S. B. Rabbani, A. A. Ali and M. Zaber, “Does Electric Prepaid Meters Decrease Payment Delinquency? Evidence from Data Centric Analysis of Electricity Consumption in Dhaka, Bangladesh,” in IEEE Region 10 Symposium (TENSYMP), Dhaka, 2020.
Prepaid electricity meters are favored by power distribution companies to improve revenue collection, debt prevention and ensure customer satisfaction. In this paper, we investigate changes in bill payments pattern of customers in Dhaka, Bangladesh who had switched from post to pre-payment meters. We collected postpaid bill and prepaid recharge payment data over there years. We specifically look into payment behavior of residential household customers to understand the effect of prepaid meters on payment delinquency. Analysis of postpaid bill indicate that at least 32% households skipped paying one or more bills over a period of one year. Households consuming 100-300 KWH accounts for almost 51% of the total delinquent households. After prepaid switch, approximately 46% of all households are making prepayments every month. 52% of households who skip paying bill and 45% of households who pay bill after due date, at least once, are now recharging every month. Overall the technological intervention shows considerable reduction of retail debts and a behavioral shift towards on time payment.
Moinul I Zaber, Amin A Ali, Farhad Bhyiyan, Md Abu Sayed, Samiul Islam , Nibras Rakib. Harnessing Data for Policy Good: A Data Driven Exploratory Analysis of Power Consumption of Dhaka, Bangladesh
This report is a case study of electricity consumption pattern of Dhaka city dwellers of Bangladesh. Electricity is a vital resource for country’s development. Efficient management of electricity production, distribution and supply is vital for not only the economy but also for the environment. Bangladesh as a developing country needs well managed electricity-energy eco system to ensure continuous economic development. The prerequisite of a well-managed electricity eco system, are policies driven by robust knowledge of the demand and supply needs. Bangladesh lacks data driven research that sheds light on various aspects of electricity eco system and may help the policy makers. The gap between the need for evidenced based research and policy initiatives is ever increasing. This report aims at reducing the gap.
In order to reduce the gap, the report aims to harness uniquely built dataset based on monthly billing data and hourly supply data at the household level. The underlying assumption of the report regarding better management of public utility requires fulfillment of prerequisites: a. understanding the consumers and their economic health, b. understanding how regulatory decisions impact their behavior and c. forecasting short, mid and long-term demand of the public utility. The uniquely built dataset is examined via various statistical and computational tools to help policy makers gain more insight on these prerequisites.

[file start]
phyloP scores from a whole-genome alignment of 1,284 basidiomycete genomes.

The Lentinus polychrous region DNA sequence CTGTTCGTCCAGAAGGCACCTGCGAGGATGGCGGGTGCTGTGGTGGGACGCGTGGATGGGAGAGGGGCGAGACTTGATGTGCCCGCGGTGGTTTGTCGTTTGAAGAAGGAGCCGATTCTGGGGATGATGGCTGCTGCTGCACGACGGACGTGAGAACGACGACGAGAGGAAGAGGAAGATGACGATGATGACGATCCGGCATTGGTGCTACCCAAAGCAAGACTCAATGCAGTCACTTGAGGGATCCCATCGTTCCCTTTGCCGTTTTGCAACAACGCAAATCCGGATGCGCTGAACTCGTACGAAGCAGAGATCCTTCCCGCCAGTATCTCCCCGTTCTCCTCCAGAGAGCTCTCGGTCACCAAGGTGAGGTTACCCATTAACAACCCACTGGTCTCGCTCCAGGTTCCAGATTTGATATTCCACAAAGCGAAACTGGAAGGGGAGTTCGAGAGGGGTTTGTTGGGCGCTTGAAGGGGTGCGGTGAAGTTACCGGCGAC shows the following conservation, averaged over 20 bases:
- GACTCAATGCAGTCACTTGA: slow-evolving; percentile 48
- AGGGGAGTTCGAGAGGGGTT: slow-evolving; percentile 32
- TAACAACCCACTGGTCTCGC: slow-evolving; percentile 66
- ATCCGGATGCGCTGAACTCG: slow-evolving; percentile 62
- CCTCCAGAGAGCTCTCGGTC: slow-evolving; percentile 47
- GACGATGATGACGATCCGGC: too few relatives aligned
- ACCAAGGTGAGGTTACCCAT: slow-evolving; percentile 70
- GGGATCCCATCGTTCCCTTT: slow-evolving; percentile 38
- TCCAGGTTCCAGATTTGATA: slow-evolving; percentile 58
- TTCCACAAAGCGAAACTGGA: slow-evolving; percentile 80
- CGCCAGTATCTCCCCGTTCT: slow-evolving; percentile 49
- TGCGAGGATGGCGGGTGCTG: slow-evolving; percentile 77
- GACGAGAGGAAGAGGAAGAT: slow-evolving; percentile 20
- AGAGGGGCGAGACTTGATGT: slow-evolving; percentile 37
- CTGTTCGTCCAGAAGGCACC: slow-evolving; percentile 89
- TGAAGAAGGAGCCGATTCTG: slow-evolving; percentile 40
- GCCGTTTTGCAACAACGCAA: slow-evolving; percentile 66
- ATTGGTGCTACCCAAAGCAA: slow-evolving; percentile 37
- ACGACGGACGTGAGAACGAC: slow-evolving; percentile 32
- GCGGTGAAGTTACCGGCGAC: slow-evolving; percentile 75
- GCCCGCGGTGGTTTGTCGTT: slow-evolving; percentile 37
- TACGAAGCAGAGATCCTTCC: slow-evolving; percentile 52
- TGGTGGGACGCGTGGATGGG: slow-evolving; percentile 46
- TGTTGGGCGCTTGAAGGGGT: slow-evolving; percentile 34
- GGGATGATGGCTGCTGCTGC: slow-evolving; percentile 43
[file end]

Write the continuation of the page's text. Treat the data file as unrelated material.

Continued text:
By analyzing the consumption pattern, we try to indirectly understand the economic health of the households. The report shows, it is possible to use electricity consumption data as a heterogeneous data source for better understanding of country’s economy. The approach can be an effective measure of household level economic condition, especially because various other direct methods such as survey may be expensive and time consuming. This research finds that the number of electricity consumers are rapidly increasing over the year. However, most of them belong to specific groups that have predictable patterns. High consumption users belong to mainly in two specific zones where total numbers of users are very low with respect to other zones. It is found that household consumption pattern is impacted by weather fluctuations. The impact of regulatory intervention is measured by scrutinizing impact of price hike at the household level. Electricity price has been increased multiple times in Bangladesh and this paper is intended to find out the impact of the price hike and impact of weather change on the residential users. Preliminary research indicates that short term impact of price hike on electricity consumption is very small (inelastic). However, impact varies among tariff groups. The research also proposes a computational approach to forecast short term electricity demand at household level.
This report is seminal in the context of Bangladesh energy eco system because of the use of large dataset and pertinent computational tools used to find the policy relevant outcomes.
Islam, S., Ali, A. A., & Zaber, M. A Smart Grid Prerequisite: Survey on Electricity Demand Forecasting Models and Scope Analysis of Demand Forecasting in Bangladesh. The fifth IEEE Region 10 (Asia Pacific) Humanitarian Technology Conference (R10HTC) 2017, December 21-23, 2017, Dhaka, Bangladesh.
Electricity supply via smart grid mechanism is gaining importance in many country’s priority lists. A detailed study on electricity forecasting is required to ensure a smooth transition to the smart grid. Forecasting is evident to ensure better management of generation plants, supply grids, and the transmission system. This article focuses on demand forecasting study as a preparation of smart grid, presents a technical survey/review of several forecasting methods which have been done earlier. This paper also conducts a study highlighting the forecasting scenario, performs scope analysis from developing countries’ context and presents analytical results of a short-term forecasting. As a candidate, these have been discussed on the basis of electricity load data of Dhaka, the capital city of Bangladesh; one of the world’s most highly populated city. Electricity distribution has been handled in Dhaka city by two companies, DESCO and DPDC. This article discusses on few average sized DESCO zones of its total 16 and emphasized more on Shah Ali zone. Two selective feature based forecasting methods have been also proposed and results have been shown to support that forecasting will help to see the unseen.